- Radical Genuineness
Be Present and Open Turn off the TV, step away from the computer, or stop washing the dishes, and lean forward and show you are paying attention and carefully listening. Hear the facts, nod your head, ask questions - take it all in before starting to form an opinion or evaluate (judge).
Accurate Reflection Communicate back that you've heard the other person accurately, and without bias. This can be done by repeating what the person said, though it can be better to paraphrase so you don't sound like a parrot. Proves that you are listening to what the other person is saying.
Reading Between the Lines/ Mindreading Create a hypothesis about what you believe the other person is trying to say but maybe "not" expressing well. You can narrow this down by asking a question - guessing and asking if ___________ is accurate.
Validating in Terms of Personal History or Biology We are an amalgamation of what has happened in our lives. On some level, based on our history, our actions make sense. If we ever lived through a tornado, for example, we would have a higher response to the warning sirens than others. Letting the other person know that their behavior makes sense based on their past experiences shows understanding. Our physical problems also influence how we behave. A person who has a bad back has difficulty sitting for long periods of time. Making reference to their limitations shows understanding and empathy.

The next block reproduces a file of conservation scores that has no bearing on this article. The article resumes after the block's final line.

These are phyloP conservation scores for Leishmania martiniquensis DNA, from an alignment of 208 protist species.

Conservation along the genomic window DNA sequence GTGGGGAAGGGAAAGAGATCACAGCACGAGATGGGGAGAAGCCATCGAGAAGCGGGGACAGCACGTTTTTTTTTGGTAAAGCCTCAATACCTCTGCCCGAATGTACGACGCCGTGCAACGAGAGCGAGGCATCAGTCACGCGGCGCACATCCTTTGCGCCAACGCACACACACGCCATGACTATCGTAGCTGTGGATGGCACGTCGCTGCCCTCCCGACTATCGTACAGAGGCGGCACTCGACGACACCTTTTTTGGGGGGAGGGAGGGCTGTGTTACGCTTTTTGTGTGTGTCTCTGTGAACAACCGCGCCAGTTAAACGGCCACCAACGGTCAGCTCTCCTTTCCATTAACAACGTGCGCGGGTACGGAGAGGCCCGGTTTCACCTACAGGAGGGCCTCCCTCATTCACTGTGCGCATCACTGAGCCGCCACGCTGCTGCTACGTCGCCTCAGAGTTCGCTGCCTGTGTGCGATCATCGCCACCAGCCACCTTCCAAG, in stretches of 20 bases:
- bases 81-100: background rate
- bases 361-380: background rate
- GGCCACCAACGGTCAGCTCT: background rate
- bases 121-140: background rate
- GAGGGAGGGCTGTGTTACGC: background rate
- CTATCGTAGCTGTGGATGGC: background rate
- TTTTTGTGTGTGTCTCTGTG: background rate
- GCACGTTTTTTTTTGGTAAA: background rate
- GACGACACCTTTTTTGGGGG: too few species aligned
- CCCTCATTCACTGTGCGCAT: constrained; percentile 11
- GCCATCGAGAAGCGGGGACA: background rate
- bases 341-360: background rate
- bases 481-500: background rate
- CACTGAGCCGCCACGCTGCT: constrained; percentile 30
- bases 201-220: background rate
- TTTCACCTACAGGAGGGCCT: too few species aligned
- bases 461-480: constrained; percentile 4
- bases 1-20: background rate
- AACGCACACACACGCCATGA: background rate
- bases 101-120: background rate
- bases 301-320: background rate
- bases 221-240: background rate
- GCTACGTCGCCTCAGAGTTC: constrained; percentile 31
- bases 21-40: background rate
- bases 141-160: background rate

Normalizing It helps to communicate that others would have the same response, where we can authentically say this. When we normalize what people are feeling we find a way to communicate that the experience is part "human", that anyone in the same situation would feel the same way. We avoid shaming or giving the message of being defective. This is powerful. Of course, there are things you shouldn't normalize, such as suicidal behavior. Don't normalize behavior that is not normal.
Radical Genuineness Be completely (radically) genuine. To be radically genuine is to ensure that we are not remedial and we don't marginalize, condescend, or talk down to the person you are trying to validate. And we don't want to treat them as fragile or any differently than you would treat anyone else in a similar situation.